Deciduous sun or shade, with fragrant hickory leaves and a huge, shapely trunk. Probably the tallest-growing tree in Texas. Pecan grows slowly and needs lots of time, space, and deep soil. It litters heavily and tends to drop large branches in wind, so it’s not always appropriate for smaller landscapes, power lines, or dry upland sites. However, it provides the kind of dappled summer shade that’s appreciated by many old-fashioned gardeners and garden plants. If you’ve got healthy established pecans in the yard, you probably have fairly deep soil and maybe even happy St. Augustine grass.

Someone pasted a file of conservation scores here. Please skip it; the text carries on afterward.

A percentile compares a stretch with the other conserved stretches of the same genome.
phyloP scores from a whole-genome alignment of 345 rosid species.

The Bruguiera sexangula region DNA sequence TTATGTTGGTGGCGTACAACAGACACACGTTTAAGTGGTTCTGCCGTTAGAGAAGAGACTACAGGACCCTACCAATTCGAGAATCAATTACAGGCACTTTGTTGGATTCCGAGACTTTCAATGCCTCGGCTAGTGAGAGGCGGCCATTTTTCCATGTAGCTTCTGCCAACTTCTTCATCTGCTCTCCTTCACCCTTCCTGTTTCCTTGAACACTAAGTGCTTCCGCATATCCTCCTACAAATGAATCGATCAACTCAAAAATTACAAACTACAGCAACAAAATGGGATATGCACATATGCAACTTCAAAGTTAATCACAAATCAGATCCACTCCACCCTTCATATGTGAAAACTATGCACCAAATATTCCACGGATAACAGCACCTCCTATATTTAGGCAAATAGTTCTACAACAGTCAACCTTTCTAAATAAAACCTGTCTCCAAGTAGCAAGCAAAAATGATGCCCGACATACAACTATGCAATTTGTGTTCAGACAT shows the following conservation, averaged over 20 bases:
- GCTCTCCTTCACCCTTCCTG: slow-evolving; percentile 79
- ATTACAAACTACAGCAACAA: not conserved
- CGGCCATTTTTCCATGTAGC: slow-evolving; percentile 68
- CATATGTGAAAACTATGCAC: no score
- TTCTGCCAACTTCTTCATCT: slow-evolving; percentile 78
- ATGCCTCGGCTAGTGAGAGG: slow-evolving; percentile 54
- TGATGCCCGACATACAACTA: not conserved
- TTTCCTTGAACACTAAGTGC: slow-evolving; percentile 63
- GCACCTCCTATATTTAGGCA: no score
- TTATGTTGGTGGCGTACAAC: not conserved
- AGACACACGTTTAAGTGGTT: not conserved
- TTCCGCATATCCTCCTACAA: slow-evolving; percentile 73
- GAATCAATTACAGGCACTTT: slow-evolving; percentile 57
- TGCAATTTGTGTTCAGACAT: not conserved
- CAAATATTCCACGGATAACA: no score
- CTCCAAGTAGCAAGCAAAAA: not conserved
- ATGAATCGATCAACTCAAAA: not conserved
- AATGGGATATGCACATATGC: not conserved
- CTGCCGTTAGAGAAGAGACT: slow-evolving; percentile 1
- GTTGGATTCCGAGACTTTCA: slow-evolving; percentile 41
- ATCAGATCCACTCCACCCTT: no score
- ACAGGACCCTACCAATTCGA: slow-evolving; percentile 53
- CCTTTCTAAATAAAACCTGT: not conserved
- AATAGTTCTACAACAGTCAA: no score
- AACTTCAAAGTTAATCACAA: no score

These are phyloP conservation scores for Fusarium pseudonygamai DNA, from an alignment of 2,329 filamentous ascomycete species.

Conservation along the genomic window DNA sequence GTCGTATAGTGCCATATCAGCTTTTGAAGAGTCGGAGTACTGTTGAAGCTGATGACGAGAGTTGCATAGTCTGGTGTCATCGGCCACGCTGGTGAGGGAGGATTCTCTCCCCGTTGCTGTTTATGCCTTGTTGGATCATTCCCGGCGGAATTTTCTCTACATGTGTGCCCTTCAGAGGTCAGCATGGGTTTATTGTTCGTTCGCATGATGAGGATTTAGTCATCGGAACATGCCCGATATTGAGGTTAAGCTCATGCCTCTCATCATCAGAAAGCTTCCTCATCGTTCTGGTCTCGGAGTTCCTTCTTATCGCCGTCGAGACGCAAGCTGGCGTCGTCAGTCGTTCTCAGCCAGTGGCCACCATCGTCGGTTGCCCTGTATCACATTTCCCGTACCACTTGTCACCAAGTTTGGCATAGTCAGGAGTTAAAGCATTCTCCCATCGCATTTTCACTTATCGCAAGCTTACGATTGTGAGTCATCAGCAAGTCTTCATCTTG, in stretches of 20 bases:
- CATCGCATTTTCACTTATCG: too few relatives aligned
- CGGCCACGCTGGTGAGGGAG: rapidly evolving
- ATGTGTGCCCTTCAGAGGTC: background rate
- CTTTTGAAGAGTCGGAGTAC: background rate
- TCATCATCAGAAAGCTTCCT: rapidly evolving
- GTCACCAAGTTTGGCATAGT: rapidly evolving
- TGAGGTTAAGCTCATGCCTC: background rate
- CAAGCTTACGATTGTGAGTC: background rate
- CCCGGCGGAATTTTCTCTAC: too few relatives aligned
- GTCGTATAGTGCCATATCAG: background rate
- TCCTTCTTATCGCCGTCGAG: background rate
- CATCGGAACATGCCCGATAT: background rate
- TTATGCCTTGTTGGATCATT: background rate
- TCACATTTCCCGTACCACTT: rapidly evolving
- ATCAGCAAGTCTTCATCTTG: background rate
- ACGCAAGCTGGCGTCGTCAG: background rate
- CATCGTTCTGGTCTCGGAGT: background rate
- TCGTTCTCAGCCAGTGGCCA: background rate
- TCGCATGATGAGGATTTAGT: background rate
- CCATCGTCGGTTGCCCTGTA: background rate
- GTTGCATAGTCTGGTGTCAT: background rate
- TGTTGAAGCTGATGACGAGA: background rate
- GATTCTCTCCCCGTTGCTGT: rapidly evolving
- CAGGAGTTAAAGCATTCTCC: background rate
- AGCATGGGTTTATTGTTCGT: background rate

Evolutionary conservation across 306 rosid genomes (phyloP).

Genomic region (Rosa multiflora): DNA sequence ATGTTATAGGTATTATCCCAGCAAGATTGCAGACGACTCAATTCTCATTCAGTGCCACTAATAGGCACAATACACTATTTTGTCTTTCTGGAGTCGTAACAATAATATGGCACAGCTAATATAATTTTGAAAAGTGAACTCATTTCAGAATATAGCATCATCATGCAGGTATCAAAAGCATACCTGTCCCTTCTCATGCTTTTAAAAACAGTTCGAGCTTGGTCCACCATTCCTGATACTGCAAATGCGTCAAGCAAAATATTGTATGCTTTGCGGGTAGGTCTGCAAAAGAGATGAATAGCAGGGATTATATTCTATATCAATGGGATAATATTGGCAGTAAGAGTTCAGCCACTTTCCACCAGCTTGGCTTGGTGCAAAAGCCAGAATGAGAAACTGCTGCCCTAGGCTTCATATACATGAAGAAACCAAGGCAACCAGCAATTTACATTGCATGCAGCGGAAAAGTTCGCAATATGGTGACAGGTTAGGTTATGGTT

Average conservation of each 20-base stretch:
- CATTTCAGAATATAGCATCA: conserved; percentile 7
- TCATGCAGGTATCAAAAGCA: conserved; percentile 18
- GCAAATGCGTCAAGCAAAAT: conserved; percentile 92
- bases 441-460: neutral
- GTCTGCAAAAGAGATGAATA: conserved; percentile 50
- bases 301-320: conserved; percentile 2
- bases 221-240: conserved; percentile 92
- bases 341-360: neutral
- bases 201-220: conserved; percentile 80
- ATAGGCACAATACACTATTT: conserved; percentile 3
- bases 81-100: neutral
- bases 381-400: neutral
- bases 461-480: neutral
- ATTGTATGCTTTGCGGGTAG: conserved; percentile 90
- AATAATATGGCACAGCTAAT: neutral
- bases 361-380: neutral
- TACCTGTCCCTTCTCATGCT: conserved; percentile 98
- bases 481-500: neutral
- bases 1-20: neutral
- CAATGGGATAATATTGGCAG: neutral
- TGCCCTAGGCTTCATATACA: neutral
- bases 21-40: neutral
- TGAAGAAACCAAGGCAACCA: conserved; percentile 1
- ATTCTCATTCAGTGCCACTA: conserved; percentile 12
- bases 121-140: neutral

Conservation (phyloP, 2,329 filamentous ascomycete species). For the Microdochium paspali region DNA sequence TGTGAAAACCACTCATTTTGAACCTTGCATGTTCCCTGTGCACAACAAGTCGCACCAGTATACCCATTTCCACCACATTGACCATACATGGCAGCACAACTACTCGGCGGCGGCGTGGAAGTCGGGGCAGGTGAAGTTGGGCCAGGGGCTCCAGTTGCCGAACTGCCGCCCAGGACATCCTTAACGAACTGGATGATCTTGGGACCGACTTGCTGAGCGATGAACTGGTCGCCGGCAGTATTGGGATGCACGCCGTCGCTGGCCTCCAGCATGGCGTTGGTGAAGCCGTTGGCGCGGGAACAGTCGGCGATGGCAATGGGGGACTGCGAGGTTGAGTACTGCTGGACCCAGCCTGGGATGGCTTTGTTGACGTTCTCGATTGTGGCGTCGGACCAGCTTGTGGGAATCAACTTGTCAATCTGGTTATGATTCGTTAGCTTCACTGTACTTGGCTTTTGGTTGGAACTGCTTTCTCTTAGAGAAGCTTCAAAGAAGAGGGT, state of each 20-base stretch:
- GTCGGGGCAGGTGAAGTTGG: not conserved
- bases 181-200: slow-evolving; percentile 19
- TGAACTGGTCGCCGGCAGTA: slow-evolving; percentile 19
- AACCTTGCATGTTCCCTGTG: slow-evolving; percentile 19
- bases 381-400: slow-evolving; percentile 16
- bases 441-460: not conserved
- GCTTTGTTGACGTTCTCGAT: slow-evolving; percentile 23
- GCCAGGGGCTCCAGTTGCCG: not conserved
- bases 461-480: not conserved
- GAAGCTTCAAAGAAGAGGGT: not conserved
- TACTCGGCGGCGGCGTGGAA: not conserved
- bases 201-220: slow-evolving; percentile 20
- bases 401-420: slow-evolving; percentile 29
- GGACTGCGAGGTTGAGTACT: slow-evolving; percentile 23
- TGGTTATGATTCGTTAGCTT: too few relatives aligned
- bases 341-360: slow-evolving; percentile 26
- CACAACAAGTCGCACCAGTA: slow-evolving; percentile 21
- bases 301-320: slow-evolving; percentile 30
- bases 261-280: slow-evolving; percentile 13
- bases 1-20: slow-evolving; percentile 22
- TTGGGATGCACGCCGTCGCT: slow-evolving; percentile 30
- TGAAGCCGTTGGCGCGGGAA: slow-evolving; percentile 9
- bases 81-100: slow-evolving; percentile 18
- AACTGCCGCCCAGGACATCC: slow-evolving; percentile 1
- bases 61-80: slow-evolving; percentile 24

Pecan is one of the most recently domesticated major crops. There is no agreement as to the proper pronunciation of the name.
Pruning is always optional. As with any tree, remove no more than 25% of the total canopy during any five-year cycle. To maintain a healthy specimen, never remove more than the lowest third of the tree in a single pruning period — for example on a 12-foot tree, stick to the lowest 4 feet.
Pecan is a heavy litterer, especially after big storms.